Which would make for a better planetary mission, exploring Venus or exploring an asteroid?
Well, the chances for visiting either are likely. NASA announced the first-round selections for its next Discovery mission—three targeted at asteroids, two at Venus—that will move to the next stage of the competition.
Discovery is NASA’s low-cost planetary mission program managed by the administration’s Planetary Science Division. Every few years, scientists propose missions to anywhere in the solar system that can fit within the cost cap (usually capped at around $500 million). InSight, the current Discovery mission, is set to launch in March of 2016.
28 proposals were submitted for destinations around the solar system, and of the five selected, only one will actually fly.
NASA will give each of the proposed missions $3 million to develop their ideas further, and by September 2016, the agency will select one (or maybe two if we’re lucky) to fly as early as 2020.
So, if you had a say, which mission would have your vote?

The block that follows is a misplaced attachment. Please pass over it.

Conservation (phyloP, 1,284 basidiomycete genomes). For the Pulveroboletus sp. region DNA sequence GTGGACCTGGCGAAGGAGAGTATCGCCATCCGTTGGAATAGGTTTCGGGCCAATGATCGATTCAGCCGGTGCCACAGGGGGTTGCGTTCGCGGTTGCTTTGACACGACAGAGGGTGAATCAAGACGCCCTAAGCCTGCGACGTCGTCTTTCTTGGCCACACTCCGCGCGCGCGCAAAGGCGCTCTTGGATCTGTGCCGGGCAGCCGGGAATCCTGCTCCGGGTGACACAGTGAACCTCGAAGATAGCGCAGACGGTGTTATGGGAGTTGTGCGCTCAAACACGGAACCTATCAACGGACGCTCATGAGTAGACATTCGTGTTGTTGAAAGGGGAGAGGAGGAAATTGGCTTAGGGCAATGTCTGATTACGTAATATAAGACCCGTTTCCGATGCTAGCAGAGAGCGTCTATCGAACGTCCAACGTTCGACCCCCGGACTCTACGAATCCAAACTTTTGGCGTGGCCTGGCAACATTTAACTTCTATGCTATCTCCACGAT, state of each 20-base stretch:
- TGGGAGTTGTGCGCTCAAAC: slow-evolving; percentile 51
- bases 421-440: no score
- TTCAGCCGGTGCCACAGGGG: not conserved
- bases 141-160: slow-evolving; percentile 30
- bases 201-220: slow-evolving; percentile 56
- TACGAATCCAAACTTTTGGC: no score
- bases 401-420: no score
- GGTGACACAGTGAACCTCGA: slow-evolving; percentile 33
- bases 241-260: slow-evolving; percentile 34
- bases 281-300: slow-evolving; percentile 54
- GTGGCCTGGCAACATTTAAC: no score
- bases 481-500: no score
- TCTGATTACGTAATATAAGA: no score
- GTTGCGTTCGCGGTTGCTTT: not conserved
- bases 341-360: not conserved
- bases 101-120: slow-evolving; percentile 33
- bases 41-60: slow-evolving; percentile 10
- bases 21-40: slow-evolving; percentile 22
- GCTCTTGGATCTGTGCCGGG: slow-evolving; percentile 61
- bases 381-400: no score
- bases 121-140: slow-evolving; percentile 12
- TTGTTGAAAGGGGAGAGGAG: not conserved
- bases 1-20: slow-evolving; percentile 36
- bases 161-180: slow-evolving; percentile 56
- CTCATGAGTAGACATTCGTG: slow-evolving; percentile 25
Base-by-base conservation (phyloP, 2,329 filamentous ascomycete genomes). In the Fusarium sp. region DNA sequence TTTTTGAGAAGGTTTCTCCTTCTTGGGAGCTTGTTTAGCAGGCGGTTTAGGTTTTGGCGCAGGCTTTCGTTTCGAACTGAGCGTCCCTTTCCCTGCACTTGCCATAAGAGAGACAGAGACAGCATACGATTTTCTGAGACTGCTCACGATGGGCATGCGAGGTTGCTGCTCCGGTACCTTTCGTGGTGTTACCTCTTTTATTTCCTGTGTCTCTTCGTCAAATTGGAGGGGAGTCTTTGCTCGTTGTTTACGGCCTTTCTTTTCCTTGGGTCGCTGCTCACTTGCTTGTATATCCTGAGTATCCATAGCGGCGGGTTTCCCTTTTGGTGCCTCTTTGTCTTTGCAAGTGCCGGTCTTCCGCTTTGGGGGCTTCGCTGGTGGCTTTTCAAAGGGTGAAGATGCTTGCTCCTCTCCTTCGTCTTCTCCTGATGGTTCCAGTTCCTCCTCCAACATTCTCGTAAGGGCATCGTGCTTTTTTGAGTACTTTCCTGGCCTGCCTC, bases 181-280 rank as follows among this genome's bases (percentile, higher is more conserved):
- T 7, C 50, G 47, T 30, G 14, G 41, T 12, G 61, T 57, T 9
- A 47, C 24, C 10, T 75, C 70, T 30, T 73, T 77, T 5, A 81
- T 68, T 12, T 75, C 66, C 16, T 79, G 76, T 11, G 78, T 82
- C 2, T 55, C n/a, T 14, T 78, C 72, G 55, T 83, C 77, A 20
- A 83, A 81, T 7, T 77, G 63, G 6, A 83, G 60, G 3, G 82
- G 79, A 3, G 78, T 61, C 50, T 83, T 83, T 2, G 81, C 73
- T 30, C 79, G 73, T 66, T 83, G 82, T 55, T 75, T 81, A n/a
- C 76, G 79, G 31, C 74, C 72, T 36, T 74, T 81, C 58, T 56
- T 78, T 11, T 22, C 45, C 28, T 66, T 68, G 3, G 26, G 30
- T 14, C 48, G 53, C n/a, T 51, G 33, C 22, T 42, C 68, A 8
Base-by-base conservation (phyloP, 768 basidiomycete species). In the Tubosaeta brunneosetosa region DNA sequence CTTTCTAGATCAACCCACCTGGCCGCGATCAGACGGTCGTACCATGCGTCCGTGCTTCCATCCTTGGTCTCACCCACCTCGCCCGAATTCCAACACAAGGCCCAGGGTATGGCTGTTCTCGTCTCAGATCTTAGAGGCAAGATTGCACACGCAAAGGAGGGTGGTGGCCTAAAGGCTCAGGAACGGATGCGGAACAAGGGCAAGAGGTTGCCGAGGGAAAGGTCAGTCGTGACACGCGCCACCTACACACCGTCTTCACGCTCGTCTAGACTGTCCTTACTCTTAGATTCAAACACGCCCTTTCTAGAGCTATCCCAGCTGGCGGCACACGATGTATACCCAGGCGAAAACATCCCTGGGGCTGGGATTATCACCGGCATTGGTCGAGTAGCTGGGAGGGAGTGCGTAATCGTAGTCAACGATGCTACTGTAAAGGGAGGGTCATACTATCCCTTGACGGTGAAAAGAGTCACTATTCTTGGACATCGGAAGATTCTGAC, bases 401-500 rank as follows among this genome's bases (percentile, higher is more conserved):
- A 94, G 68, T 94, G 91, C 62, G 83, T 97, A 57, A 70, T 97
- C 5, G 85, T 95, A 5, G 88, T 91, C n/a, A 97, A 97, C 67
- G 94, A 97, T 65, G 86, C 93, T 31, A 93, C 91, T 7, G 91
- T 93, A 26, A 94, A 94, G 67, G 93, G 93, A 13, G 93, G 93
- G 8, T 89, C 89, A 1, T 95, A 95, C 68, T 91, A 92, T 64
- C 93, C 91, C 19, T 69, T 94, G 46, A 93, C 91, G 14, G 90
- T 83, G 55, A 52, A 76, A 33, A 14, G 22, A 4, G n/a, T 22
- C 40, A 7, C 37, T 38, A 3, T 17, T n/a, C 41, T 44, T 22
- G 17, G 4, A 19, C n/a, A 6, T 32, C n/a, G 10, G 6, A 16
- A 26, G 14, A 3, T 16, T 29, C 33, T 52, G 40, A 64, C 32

Deep Atmosphere Venus Investigation of Noble gases, Chemistry, and Imaging (DAVINCI)
DAVINCI proposes sending a craft on a 63-minute venture through Venus’s atmosphere, collecting data about the planet’s atmosphere, volcanic activity, and surface pressures.
The Venus Emissivity, Radio Science, InSAR, Topography, and Spectroscopy mission (VERITAS)
VERITAS, on the other hand, is an orbitor mission, and would bring back global, high-resolution topography and imaging of Venus’ surface, all done from the safety of space. The mission would also produce the first maps of deformation and global surface composition. Venus needs some love (it hasn’t been explored in 2 decades), so either mission is long overdue.
Psyche, a metallic asteroid, has never been visited by a spacecraft, so this would make for an exciting trip. It’s one of the biggest objects in the asteroid belt (with a diameter of 253 kilometers), and was likely once a protoplanet before some space rock slammed into it.
The Jupiter Trojan asteroids, for some reason called “Lucy,” hold clues to the history of the solar system. The mission would take a closer look at the band of space debris that shares Jupiter’s orbit around the sun. So far 6,000 of them have been discovered, but they remain unexplored.
Near Earth Object Camera (NEOCam)
A NEOCam mission would document the dangerous objects whizzing around Earth, and characterize them to see which pose the most immediate threats. According to NASA, NEOCam would be able to discover ten times as many NEOs than all objects found to date.